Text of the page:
• So he still believes in greater gun control, but isn’t pushing it now because it would be hard to do right now, presumably because he’s still struggling with opposition to his socialistic, big government economic plans. Perhaps the Tea Parties had some unexpected fallout.
Are You a Rightwing Extremist?
According to news reports, the Department of Homeland Security is warning law enforcement officials about a rise in “rightwing extremist activity,” labeling citizens opposed to new firearms restrictions, returning veterans and conservatives as “rightwing extremists” and associating them with white supremacists and violent antigovernment groups. it appears that the Obama Administration, and especially the DHS under Janet Napolitano, is trying to demonize political dissent. And it’s no big surprise who’s directly in their crosshairs: supporters of the Second Amendment, including veterans and gun owners.

Why are they worried? Because since November, more than 7 million people have applied for criminal background checks in order to buy weapons. And as far as the Obama administration is concerned, buying guns equals “weapons stockpiling,” buying ammo equals “hoarding of ammunition,” and expressing concern about Congress passing gun control legislation qualifies someone as part of an “extremist group.”

Texas Governor Raises Secession Thought

Texas Gov. Rick Perry warned that people in his state could become so frustrated with the federal government that they could demand that Texas secede from the union. Speaking at a rally at Austin City Hall on Wednesday — “Tax Day” — Perry charged that Washington officials have abandoned the nation’s founding principles of limited government and said the federal government is burdening Americans with taxation and debt. The Republican said when Texas, an independent republic, entered the union in 1845, it was with the understanding that it could secede — a right held by no other state. Despite Perry’s comment, the Texas State Library and Archives Commission says Texas negotiated the power to divide into four additional states at some point, but not the right to secede. Perry spurned $550 million in federal economic stimulus money aimed at aiding the state’s unemployment trust fund, saying the money would come with strings attached that would force Texas to pick up the tab if the federal money ran out.

Al Gore in Stem Cell Venture

Former vice president Al Gore is entering the stem cell arena with an announcement today of a $20 million biotech venture in the hot area of “induced pluripotent” stem cells. Induced cells are attracting interest from researchers and biotech firms as an alternative to embryonic stem cells. Induced cells are made by inserting four genes into ordinary skin cells, and they offer a new path for “regenerative” medical treatments. Human embryonic stem cells are controversial because their creation requires the destruction of early-stage embryos. Induced cells do not, making them attractive test beds for analyzing the effect of new drugs on diseased cells.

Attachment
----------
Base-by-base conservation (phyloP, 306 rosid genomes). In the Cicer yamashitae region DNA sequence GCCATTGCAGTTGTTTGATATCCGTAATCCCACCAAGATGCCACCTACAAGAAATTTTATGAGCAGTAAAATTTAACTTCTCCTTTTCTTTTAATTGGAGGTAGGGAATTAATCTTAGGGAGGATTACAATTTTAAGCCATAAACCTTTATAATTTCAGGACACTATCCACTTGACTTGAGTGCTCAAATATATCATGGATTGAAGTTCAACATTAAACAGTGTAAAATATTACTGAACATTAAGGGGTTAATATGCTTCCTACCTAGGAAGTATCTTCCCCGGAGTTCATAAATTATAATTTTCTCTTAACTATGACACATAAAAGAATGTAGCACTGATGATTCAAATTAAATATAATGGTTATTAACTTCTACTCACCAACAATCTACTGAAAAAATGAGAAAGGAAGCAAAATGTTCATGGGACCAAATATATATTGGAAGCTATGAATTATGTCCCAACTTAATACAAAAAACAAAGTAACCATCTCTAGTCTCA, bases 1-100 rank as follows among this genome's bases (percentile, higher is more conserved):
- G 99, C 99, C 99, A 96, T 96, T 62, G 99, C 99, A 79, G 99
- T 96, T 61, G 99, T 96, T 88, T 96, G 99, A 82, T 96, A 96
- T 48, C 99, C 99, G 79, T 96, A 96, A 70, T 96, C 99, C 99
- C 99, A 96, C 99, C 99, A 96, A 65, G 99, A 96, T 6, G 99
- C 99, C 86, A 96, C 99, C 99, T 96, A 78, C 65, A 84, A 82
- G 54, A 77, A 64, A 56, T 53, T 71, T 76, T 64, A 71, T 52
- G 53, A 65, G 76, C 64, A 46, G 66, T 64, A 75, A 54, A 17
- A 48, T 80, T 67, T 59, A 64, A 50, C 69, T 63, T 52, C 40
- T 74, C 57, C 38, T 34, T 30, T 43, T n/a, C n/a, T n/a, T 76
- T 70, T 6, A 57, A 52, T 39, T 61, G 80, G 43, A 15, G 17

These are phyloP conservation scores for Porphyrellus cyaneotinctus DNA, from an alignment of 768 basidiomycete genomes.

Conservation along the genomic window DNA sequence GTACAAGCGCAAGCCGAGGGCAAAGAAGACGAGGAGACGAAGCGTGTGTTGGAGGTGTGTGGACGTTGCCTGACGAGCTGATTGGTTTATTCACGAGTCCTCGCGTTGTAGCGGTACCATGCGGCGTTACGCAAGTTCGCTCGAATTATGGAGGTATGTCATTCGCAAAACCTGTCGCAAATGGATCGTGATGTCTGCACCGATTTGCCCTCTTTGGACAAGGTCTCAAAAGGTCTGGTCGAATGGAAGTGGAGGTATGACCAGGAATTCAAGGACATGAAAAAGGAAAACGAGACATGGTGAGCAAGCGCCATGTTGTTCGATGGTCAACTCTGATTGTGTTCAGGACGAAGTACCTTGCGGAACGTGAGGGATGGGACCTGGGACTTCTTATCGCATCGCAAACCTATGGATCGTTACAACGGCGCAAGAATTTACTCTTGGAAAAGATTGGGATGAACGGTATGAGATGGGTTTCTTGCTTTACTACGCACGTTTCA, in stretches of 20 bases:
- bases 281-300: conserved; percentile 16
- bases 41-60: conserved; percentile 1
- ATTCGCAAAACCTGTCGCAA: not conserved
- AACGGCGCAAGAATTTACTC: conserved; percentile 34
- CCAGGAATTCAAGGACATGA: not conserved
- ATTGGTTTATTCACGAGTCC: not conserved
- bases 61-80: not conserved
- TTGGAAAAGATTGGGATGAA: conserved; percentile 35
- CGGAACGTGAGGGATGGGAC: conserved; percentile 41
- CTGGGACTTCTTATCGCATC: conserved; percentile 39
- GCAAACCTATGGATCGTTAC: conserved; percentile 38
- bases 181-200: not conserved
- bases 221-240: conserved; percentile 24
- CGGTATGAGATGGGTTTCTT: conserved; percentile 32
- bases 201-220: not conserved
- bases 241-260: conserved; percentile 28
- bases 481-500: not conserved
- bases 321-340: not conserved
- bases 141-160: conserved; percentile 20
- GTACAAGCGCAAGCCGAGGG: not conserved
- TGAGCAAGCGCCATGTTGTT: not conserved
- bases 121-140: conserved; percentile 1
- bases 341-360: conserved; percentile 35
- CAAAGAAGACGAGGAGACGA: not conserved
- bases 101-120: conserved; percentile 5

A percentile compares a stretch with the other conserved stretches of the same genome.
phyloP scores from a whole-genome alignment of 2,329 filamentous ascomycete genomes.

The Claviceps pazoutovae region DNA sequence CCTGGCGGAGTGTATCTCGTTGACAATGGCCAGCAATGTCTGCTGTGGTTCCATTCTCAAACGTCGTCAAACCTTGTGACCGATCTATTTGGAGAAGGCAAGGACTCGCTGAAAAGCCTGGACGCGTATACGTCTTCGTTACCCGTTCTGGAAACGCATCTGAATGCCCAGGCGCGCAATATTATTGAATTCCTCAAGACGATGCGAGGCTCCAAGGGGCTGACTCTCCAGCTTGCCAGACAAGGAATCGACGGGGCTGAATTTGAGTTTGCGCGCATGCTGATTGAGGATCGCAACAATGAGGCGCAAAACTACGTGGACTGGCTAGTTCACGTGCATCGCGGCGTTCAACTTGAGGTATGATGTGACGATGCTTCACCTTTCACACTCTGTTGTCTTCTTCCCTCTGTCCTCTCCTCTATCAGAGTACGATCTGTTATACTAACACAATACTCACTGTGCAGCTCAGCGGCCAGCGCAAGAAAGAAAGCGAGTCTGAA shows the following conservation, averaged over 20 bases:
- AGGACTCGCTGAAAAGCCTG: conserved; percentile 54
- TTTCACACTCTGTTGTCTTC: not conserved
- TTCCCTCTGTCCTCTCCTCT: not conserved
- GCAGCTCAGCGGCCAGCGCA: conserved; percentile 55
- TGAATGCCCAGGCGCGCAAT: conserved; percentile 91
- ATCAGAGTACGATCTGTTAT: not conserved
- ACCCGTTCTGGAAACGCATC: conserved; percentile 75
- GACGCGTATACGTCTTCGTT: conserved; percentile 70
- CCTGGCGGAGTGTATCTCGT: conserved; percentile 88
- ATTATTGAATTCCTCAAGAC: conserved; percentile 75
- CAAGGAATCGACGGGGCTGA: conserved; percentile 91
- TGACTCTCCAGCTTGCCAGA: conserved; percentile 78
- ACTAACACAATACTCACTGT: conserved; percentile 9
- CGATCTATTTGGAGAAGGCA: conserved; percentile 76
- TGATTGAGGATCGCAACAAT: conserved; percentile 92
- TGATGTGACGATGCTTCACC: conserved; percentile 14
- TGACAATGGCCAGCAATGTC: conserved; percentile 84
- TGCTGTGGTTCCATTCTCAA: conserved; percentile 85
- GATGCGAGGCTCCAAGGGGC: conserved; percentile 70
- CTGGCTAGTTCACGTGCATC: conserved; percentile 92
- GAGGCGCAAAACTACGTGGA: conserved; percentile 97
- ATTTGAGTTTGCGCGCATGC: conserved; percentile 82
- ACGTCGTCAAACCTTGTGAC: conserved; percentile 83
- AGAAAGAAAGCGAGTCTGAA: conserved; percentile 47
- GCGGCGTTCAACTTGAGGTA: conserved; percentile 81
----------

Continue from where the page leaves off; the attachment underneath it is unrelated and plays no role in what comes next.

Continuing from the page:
• Imagine that, Al Gore leading the way away from embryonic stem cells.
Obama Releases CIA Interrogation Material
Baring what he called a “dark and painful chapter in our history,” President Barack Obama on Thursday released a collection of secret Justice Department documents that provided graphic guidance to the CIA on how far it could go to extract information from terrorism suspects. The memos provide the most detailed account to date not only of the interrogation methods the CIA employed against suspected al-Qaida captives in secret prisons around the world but the legal arguments that the Bush administration constructed to justify their use. At the same time, Obama assured CIA employees and other U.S. operatives that they will be protected from prosecution or other legal exposure for their roles in the nation’s counterterrorism efforts over the past eight years. “This is a time for reflection, not retribution,” Obama said in a message delivered to CIA employees Thursday, explaining his decision to release a collection of documents.

The former head of the Department of Homeland Security under President George W. Bush warned Friday that the release of documents detailing harsh interrogation methods holds major risks for U.S. security. “Whenever you release material that secretly relates the way we conduct operations against terrorists you run two risks. One is that you’re giving terrorists insights into things they need to prepare for, and they do prepare. And the second thing is you’re sending a message to our allies that we’re not reliable in terms of safeguarding confidential information,” former Department of Homeland Security Secretary Michael Chertoff.

Budget Woes Sharpen Political Differences in States

Democrats in state legislatures are seeking to raise taxes on the rich, and Republicans are trying to cut taxes for business — a replay of the fierce budget battles that have divided Congress. The classic fight over taxes is especially stark this year because states are struggling to balance budgets during the recession. More than 40 states are working on budgets for fiscal years that start July 1 in most states. New York took the lead this month, hiking its top income-tax rate from 6.95% to 8.98% on incomes of $500,000 and above. A dozen other states have proposals to raise taxes on the affluent. Georgia’s Republican Legislature used a different strategy. It cut business and capital gains taxes in an effort to generate jobs. “We’re trying to create a contrast to the overspending and overtaxing in (Washington,) D.C.,” says Georgia Senate Majority Leader Chip Rogers. Stagnant budgets have sharpened philosophical differences about how to distribute limited funds.